Massachusetts Institute of Technology (MIT) engineers have designed a new atomic force microscope (AFM) that has the capability to scan images 2,000 times faster than models currently on the market. The microscope enables nearly real-time video of nanoscale chemical processes.
A new high-speed microscope produces images of chemical processes taking place at the nanoscale, at a rate that is close to real-time video. This closeup shot of the microscope shows transparent tubes used to inject various liquids into the imaging environment. This liquid can be water, acid, buffer solution for live bacteria, cells, or electrolytes in an electrochemical process. Researchers use one as an inlet and the other as an outlet to circulate and refresh the solutions throughout an experiment. (Photo: Jose-Luis Olivares/MIT)
Advanced AFMs have the ability to capture nanometer-scale images, and they have delivered close-up images of single DNA strands, hydrogen bonds and other atomic-sized structures. However, scanning such images is a long process and takes up a lot of time. AFMs have been predominantly used for imaging static samples as they are not able to capture changing environments.
Using the newly developed AFM, the team scanned a 70 x 70 µm calcite sample as it was immersed in deionized water and exposed to sulfuric acid, and they observed the processes involved – the calcite being eaten by acid, the nanometer-sized pits expanding and rapidly merging, and the removal of calcite layer-by-layer along the crystal pattern of the material within seconds.
Kamal Youcef-Toumi, a professor of mechanical engineering at MIT, stated that the sensitivity and speed of the AFM could help observe atomic-sized processes taking place in a high-resolution “movie” format.
“People can see, for example, condensation, nucleation, dissolution, or deposition of material, and how these happen in real-time — things that people have never seen before,” Youcef-Toumi says. “This is fantastic to see these details emerging. And it will open great opportunities to explore all of this world that is at the nanoscale.”
The design and images that are part of the study are based on postdoc Iman Soltani Bozchalooi’s PhD work.
In AFMs, an ultrafine needle or probe traces the topography of a sample by skimming along the sample’s surface. Samples are placed on a movable platform that moves beneath the probe laterally and vertically. As the structures are extremely small, and the instruments have to function very slowly, avoiding abrupt movements to prevent the image from being blurred or the sample from being modified. The typical speed of these microscopes is approximately one to two lines per second.
“If the sample is static, it’s ok to take eight to 10 minutes to get a picture,” Youcef-Toumi says. “But if it’s something that’s changing, then imagine if you start scanning from the top very slowly. By the time you get to the bottom, the sample has changed, and so the information in the image is not correct, since it has been stretched over time.”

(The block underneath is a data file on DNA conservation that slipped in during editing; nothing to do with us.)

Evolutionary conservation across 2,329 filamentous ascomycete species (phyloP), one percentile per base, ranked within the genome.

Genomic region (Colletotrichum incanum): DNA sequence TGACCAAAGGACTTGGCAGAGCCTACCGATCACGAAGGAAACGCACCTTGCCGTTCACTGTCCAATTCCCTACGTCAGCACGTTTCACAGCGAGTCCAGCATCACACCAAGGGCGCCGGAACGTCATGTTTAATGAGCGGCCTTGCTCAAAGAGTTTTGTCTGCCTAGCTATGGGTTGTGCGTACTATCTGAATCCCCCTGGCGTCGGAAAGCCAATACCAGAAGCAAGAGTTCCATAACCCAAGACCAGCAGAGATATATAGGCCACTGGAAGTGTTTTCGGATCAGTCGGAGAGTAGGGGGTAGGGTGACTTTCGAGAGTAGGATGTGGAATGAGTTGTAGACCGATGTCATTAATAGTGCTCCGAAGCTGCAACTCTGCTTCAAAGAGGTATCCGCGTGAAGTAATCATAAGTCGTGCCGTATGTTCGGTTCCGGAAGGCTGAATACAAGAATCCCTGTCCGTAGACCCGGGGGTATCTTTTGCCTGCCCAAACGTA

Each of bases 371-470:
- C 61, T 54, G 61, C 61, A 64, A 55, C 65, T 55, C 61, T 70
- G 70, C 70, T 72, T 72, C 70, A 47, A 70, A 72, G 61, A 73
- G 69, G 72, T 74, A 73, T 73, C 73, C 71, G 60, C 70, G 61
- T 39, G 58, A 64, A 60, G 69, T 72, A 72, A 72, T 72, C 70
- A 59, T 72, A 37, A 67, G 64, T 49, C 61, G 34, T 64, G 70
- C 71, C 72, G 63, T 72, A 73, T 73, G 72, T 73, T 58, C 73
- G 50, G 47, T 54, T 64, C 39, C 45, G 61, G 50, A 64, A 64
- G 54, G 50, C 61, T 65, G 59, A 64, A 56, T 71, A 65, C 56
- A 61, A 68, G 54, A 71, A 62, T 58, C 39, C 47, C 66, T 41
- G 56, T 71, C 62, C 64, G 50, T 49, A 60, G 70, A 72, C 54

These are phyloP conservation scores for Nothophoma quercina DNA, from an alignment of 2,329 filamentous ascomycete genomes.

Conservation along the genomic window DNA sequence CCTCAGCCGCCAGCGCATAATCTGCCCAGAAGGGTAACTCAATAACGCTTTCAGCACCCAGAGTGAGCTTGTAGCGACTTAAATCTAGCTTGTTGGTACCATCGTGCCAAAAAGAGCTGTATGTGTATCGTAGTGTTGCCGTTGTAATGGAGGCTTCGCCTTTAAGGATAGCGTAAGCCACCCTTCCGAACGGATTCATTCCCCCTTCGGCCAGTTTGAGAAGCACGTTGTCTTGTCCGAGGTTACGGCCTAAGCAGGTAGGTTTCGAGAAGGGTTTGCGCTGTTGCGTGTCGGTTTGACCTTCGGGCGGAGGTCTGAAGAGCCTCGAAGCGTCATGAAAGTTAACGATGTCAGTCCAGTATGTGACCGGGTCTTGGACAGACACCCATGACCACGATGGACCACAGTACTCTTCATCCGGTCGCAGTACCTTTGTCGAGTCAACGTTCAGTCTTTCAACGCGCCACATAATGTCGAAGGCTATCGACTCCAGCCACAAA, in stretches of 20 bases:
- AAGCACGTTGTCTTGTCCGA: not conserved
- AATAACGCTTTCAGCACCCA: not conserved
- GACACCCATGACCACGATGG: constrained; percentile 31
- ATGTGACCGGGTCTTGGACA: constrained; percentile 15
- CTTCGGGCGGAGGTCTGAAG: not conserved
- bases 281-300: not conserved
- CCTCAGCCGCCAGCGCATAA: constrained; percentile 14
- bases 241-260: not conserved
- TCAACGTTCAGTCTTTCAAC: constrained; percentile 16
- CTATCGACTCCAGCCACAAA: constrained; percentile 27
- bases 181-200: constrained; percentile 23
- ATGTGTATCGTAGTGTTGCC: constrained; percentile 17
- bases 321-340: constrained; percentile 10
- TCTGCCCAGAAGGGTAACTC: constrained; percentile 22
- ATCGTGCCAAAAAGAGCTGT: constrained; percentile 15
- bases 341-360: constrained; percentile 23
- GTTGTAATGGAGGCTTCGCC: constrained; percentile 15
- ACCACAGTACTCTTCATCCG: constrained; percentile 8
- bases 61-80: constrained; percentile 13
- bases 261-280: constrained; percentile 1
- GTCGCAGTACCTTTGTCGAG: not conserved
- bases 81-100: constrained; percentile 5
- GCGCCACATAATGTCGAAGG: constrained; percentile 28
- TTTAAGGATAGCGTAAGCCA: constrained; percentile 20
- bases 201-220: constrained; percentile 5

Researchers have attempted to increase the speed of the scanning process by building smaller, nimbler, and more rapidly scanning platforms, but such scanners do not allow a wider view or zoom out.
“It’s like if you were landing somewhere in the United States and have no clue where you’re landing, and are told wherever you land, you’re only allowed to look a few blocks around and up to a limited height,” Bozchalooi says. “There’s no way you can get a bigger picture.”
Bozchalooi developed a design that enables rapid scanning over smaller and larger ranges. The most important part is a multiactuated scanner and its control. The sample platform has both a larger, slower scanner and a smaller, speedier scanner for every direction. These function as a single system and enable scanning of wide 3D regions at high speed.
The interactions between scanners have been a significant factor that has thwarted development of multiactuated scanners. One scanner’s movement affects the motion and accuracy of the other. Furthermore, controlling each scanner separately and enabling them to work with all other microscope components has proven to be difficult. To scan every sample, multiple tunings and adjustments have to be made to numerous components in the AFM instrument.
Bozchalooi has developed control algorithms that address these problems and enable the multiactuated instrument to be used easily.
“Our controller can move the little scanner in a way that it doesn’t excite the big scanner, because we know what sort of motion triggers this scanner, and vice versa,” Bozchalooi says. “In the end, they’re working in synchrony, so from the perspective of the scientist, this scanner looks like a single, high-speed, large-range scanner that does not add any complexity to the operation of the instrument.”
The team optimized the optics, instrumentation, data acquisition systems and other components of the AFM. They observed that the instrument had the capability to scan a calcite sample both forward and backward, without the sample or AFM probe getting damaged. When compared to existing commercial AFMs, the new AFM scans 2,000 times faster, at a rate of more than 4,000 lines per second, 2,000 Hz, or approximately 8 to 10 frames per second.
Bozchalooi states that the instrument would not have any imaging range limit, and it would be able to scan features with a height of several microns, and across hundreds of microns.
“We want to go to real video, which is at least 30 frames per second,” Youcef-Toumi says. “Hopefully we can work on improving the instrument and controls so that we can do video-rate imaging while maintaining its large range and keeping it user-friendly. That would be something great to see.”
The study has been published in the journal, Ultramicroscopy.
The Center for Clean Water and Clean Energy at MIT and KFUPM, and National Instruments supported the research.